Why Perfectionist Tendencies Are So Bad For Innovation
It is so much easier to innovate new products or services when we stop trying to be perfect.
This can be really hard for those of us who have perfectionist tendencies. If you are familiar with the Enneagram, which is a personality framework, I am a “One.” The One-type is literally named the “Perfectionist”. The upside is very high standards, commitment to improvement and strong internal drive. But it also has a strong downside.
For example, many organizations lose money on new product development or get lapped by competitors because they take too long getting a product to market. Worse, they invest too much time and money in a product with a poor market fit. These organizations often use long waterfall development processes with “stage gates” to advance to the next investment level. It can take many months, if not years, before they start receiving real market feedback on their ideas.
Successful product innovators adopt a more rapid, experimental approach to product development and develop a test-and-learn mindset in their new product teams. This approach comes from The Lean Startup by Eric Ries, which posits that iterative, agile techniques should replace traditional, linear waterfall development or R&D stage gates. Ries saw similarities between the more agile, iterative way of operating and the Toyota Production System, known as Lean Manufacturing. Hence the name “Lean Startup.”
Ries proposes that organizations adopt a MVP or Minimum Viable Product approach to product development. An MVP is defined as “the smallest experiment that either proves or disproves [our] assumptions about a business idea.” Ries calls it a “build, measure, learn loop.” Breaking that down we:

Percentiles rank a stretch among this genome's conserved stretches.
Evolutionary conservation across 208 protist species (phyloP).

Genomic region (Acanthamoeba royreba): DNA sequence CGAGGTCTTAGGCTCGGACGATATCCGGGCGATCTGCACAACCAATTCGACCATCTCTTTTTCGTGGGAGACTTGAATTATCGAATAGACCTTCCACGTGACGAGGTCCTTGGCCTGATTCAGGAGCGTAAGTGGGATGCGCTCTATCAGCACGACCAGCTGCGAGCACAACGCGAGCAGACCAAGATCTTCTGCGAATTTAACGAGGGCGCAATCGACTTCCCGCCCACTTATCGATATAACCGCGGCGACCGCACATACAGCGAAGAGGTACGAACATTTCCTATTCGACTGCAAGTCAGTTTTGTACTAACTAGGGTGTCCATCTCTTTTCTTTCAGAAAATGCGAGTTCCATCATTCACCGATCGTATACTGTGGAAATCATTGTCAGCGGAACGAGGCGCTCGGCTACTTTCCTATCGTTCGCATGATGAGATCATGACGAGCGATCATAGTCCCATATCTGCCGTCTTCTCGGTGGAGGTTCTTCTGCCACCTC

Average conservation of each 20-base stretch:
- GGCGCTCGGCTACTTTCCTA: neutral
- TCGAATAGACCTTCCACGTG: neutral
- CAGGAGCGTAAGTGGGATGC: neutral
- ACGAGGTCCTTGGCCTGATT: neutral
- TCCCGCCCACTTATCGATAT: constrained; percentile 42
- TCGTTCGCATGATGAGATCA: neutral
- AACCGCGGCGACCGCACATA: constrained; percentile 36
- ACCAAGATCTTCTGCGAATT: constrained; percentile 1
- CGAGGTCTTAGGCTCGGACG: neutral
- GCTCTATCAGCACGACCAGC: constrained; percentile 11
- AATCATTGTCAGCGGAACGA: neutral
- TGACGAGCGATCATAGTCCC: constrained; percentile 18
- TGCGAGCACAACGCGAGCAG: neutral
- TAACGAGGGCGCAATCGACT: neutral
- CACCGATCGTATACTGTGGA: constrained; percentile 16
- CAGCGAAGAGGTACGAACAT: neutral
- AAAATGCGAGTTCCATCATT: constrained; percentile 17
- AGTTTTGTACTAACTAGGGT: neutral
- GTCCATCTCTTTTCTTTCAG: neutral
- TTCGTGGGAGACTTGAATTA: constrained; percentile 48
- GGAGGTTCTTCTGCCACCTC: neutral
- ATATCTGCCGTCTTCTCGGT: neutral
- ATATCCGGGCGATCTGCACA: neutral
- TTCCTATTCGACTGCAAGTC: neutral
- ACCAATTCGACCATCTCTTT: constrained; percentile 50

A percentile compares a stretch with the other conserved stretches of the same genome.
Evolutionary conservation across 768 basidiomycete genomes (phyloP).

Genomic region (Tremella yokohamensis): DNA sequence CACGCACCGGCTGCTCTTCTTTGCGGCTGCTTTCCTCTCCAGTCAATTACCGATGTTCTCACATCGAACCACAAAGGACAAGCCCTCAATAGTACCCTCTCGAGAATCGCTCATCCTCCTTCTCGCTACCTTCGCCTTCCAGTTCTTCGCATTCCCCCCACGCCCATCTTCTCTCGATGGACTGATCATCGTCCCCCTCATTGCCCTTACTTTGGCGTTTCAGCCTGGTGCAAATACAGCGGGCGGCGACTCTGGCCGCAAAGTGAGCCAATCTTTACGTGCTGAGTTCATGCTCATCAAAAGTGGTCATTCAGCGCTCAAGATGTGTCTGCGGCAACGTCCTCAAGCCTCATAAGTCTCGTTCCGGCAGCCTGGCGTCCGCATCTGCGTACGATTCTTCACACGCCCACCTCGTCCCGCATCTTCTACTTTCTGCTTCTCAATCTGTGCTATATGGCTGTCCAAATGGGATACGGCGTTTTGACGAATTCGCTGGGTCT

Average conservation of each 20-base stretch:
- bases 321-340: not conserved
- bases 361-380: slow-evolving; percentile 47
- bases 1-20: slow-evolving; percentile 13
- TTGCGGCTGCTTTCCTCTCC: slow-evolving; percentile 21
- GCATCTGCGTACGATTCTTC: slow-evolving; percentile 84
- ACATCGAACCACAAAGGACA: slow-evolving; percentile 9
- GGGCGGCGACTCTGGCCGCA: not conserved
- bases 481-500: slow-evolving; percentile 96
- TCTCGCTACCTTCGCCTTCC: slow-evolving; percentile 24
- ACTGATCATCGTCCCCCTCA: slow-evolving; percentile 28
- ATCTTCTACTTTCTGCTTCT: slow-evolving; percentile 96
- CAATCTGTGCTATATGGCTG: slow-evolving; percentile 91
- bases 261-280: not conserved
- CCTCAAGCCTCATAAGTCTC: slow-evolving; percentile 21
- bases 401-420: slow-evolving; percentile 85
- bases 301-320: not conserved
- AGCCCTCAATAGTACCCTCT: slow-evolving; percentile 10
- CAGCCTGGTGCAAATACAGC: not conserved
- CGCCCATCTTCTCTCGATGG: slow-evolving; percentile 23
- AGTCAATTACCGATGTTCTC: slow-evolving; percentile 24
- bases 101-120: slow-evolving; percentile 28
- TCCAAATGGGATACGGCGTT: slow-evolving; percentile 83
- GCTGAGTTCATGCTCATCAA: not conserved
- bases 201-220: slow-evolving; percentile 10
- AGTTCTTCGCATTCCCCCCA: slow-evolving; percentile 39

- “Build” a product we think customers want
- “Measure” if and how they use it
- “Learn” from what customers do and say about the product
- “Loop” back to the beginning to build again
It allows us to test our products in real life with real buyers and users to validate their core value. The MVP is a version of our product (or product idea) with the right balance of features to satisfy early customers and provide learning. It contains the minimum number of cost-effective features to deploy while fundamentally allowing us to test our product and validate the product’s core value.
A real-life example of the MVP in action comes from Vecteris client, The Garage Group. The Garage Group is a consulting organization with decades of experience helping big companies innovate like startups. In 2020, they set a goal to use technology to scale their services to a broader audience.
Their MVP brought together their experience and their intellectual property into a five-module Entrepreneurial Learning Program. Since its launch in August of last year, they have worked through several “build, measure, learn” loops to better understand positioning, pricing, and packaging. By bringing an MVP to market faster, they got real, in-market feedback on the product’s need with a minimum investment. Now, they can quickly iterate for further development.
MVP tests like these are designed to prove or disprove a wide range of hypotheses about the product, such as technical feasibility, market demand, or pricing. (If you want to learn a little more about MVPs, you can check out our blog: What Kind of MVP is Right for You ).
The point is that our products do not have to be perfect to go to market. A Lean Startup approach is a new way of working for many of us. But the payoff can be huge. A recent survey of 170 executives who work in R&D, strategy, and new product development roles at large public companies found agreement on several benefits of taking a test-and-learn product development approach:
- Speed. A faster cycle time for developing ideas.
- Making decisions based on evidence and data, rather than executives’ instincts.
- Better quality feedback from customers and stakeholders, often because we’re asking them to buy and use something, rather than just spout opinions in a focus group.
- “Getting out of the building” to speak to and observe real customers and stakeholders.
- More flexibility about making changes to ideas as they progress from concept to MVP to finished product.
Many leaders and organizations struggle to adopt this approach because it means changing what we mean by “done.” It also requires building our capabilities to quickly collect, aggregate, interpret and apply customer feedback to the MVP (and future versions) to evolve our product as quickly as possible. Testing and learning at speed takes a lot of work. It takes highly specialized analytical skills and a deep understanding of smart product development. This is where many organizations benefit from outside help.
Find out what to look out for next when innovating new products and services in 2021. Read our white paper on the Top 7 Product Innovation Mistakes to Avoid in 2021.